For those of us old enough to call it a Datsun, the Nissan GT-R is a revelation. It is not surprising that Godzilla, as the car is otherwise known, left a number of our judges in awe—even the ones who drive Ferrari 599s and 458 Italias. Equally unsurprising is that other judges regarded the GT-R as an abysmal automobile—the worst by a wide margin. But if it fomented anything other than unabashed love or hate, the GT-R would not be fulfilling its role as one of the world’s most formidable performance cars.
Though it can be used to fetch groceries, shuttle kids, or tackle the daily commute, the GT-R reveals its true purpose when its Launch button is pushed—which we promised the Nissan folks we would discourage our judges from doing. Sorry, guys. —Robert Ross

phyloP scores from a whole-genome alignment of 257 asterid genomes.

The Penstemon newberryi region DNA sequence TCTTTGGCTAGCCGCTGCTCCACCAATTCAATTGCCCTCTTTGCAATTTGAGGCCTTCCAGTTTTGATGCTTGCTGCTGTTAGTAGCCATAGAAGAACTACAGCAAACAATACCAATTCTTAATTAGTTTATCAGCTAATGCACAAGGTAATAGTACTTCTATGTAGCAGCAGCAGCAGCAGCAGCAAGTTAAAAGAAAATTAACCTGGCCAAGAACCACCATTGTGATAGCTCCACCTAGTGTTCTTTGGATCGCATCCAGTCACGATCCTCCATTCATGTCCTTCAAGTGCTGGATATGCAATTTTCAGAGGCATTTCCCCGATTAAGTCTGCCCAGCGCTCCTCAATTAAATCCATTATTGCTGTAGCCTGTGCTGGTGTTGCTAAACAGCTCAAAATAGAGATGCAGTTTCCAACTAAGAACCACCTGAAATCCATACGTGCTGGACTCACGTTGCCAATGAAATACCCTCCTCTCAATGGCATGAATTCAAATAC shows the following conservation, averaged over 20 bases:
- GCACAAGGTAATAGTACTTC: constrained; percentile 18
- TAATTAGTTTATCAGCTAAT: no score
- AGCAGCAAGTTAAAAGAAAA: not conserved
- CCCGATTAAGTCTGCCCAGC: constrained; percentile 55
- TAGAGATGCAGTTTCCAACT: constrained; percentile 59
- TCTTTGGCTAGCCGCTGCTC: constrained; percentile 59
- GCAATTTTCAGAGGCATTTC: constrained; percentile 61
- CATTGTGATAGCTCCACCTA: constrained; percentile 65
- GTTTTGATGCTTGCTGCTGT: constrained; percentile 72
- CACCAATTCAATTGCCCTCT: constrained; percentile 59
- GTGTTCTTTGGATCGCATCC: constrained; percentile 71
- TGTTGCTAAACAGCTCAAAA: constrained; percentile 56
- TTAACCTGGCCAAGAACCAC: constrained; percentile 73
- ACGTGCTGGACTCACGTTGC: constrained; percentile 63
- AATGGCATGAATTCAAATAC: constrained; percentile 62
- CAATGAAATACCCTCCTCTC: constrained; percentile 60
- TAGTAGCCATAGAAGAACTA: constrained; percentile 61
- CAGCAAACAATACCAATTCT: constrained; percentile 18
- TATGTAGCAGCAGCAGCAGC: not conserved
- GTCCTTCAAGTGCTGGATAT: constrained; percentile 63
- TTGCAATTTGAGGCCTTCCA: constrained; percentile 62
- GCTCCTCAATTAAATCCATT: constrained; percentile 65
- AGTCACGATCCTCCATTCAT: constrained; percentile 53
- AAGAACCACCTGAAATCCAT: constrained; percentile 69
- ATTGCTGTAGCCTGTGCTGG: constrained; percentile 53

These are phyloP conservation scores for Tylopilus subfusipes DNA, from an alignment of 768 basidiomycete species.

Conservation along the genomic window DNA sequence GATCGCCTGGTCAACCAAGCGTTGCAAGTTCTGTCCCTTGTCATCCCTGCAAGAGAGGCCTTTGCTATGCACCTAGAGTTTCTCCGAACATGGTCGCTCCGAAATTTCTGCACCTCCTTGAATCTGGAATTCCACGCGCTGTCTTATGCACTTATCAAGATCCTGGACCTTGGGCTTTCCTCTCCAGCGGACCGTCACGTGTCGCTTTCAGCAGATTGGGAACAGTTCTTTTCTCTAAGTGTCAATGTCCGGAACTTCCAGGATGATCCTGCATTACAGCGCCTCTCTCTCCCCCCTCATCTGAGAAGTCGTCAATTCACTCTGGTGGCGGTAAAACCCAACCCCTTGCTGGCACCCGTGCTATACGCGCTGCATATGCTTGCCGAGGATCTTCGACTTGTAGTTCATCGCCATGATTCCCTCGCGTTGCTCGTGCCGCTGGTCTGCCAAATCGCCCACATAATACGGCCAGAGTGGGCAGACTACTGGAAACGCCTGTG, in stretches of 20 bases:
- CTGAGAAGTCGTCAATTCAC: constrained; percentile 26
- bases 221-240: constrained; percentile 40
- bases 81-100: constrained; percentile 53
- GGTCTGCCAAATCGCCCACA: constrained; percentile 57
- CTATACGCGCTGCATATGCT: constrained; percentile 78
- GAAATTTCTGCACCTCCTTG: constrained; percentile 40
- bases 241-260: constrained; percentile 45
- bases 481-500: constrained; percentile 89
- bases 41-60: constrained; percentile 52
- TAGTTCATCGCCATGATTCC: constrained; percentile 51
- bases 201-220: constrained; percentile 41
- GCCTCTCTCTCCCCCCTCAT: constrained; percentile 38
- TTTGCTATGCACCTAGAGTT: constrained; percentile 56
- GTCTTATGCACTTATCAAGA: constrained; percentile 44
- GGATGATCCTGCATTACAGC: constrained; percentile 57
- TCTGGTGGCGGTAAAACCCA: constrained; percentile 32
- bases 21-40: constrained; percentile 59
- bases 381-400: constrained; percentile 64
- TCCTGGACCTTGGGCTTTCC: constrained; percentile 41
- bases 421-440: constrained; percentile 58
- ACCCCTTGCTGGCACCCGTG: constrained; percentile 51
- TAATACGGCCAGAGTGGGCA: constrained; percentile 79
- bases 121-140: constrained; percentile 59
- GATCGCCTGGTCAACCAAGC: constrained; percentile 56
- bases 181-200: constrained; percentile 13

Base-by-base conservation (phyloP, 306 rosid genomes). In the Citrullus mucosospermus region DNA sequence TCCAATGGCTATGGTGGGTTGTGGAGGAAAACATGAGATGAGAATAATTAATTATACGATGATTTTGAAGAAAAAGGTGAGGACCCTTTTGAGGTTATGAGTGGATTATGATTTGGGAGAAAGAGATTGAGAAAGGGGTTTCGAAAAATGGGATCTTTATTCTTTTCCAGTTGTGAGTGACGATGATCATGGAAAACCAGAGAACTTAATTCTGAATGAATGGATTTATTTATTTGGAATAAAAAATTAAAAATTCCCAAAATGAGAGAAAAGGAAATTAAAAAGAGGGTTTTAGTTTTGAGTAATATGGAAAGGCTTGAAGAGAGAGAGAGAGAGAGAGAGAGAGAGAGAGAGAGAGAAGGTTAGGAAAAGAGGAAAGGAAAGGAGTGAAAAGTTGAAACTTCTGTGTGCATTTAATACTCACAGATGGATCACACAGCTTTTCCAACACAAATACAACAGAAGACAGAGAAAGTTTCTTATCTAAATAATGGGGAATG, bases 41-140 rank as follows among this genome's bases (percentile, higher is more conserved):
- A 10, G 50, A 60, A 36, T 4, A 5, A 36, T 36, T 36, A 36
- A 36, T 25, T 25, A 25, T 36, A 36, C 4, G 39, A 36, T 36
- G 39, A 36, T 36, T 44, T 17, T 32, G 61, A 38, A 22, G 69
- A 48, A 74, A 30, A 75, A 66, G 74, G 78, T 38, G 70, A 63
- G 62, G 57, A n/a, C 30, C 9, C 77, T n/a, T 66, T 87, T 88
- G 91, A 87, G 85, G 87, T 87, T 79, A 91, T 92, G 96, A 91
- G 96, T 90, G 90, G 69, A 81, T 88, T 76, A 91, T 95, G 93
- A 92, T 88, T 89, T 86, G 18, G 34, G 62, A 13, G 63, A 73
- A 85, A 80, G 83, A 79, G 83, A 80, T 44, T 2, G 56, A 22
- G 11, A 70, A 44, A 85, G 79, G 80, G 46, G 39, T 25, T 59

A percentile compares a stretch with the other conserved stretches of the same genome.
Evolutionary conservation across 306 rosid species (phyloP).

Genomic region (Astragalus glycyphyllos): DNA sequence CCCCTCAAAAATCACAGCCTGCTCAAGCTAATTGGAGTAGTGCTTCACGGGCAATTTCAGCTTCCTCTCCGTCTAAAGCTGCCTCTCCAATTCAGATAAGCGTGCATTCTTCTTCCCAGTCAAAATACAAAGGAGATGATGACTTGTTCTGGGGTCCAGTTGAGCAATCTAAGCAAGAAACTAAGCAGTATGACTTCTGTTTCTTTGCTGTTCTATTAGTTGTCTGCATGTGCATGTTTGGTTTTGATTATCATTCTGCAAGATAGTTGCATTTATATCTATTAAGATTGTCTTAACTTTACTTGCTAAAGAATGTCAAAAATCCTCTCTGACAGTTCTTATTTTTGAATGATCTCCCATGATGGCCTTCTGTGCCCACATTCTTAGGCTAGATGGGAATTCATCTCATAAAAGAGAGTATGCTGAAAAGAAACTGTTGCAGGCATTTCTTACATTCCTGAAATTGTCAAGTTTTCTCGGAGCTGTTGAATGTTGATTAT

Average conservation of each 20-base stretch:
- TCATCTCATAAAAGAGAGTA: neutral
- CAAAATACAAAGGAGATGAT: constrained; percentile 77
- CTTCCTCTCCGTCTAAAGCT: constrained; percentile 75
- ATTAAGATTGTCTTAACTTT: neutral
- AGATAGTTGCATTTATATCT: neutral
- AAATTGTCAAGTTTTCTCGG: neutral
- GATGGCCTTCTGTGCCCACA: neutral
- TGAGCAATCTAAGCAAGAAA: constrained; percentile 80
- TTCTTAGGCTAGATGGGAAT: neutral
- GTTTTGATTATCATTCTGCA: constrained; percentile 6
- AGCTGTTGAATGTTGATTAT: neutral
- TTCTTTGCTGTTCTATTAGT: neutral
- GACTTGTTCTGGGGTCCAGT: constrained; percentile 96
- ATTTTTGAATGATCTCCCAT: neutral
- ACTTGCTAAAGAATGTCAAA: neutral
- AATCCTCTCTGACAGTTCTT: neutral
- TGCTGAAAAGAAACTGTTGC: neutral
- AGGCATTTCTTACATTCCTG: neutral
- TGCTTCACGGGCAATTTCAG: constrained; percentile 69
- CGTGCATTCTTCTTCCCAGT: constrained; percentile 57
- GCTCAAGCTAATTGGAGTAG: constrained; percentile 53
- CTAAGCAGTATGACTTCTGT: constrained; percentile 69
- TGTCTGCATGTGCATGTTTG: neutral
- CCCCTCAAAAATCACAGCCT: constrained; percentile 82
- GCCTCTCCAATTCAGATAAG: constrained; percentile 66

A longtime performance icon in its native Japan, the GT-R first arrived in America about four years ago. Shortly thereafter it participated in the 2009 Car of the Year contest, where its rocketlike acceleration left several judges with cloudy heads and wrenched necks. The GT-R returned to Napa this year and again proved monstrously quick—quicker, in fact, than the original version. But drivers expecting a new, more coddling interior or a redesigned exterior were disappointed. Instead, Nissan focused on improving the car’s powertrain, bumping the horsepower from 480 to 530, and making Godzilla even more fearsome. —Paul Meyers
SPECIFICATIONS Configuration Front-engine, all-wheel-drive sports car Engine 3.8-liter turbocharged V-6 Transmission 6-speed dual-clutch automated manual Power 530 hp at 6,400 rpm Torque 448 ft lbs at 5,200 rpm Curb weight 3,829 pounds Zero to 60 mph 2.8 seconds Top speed 196 mph Base price $90,000 Nissan, www.nissanusa.com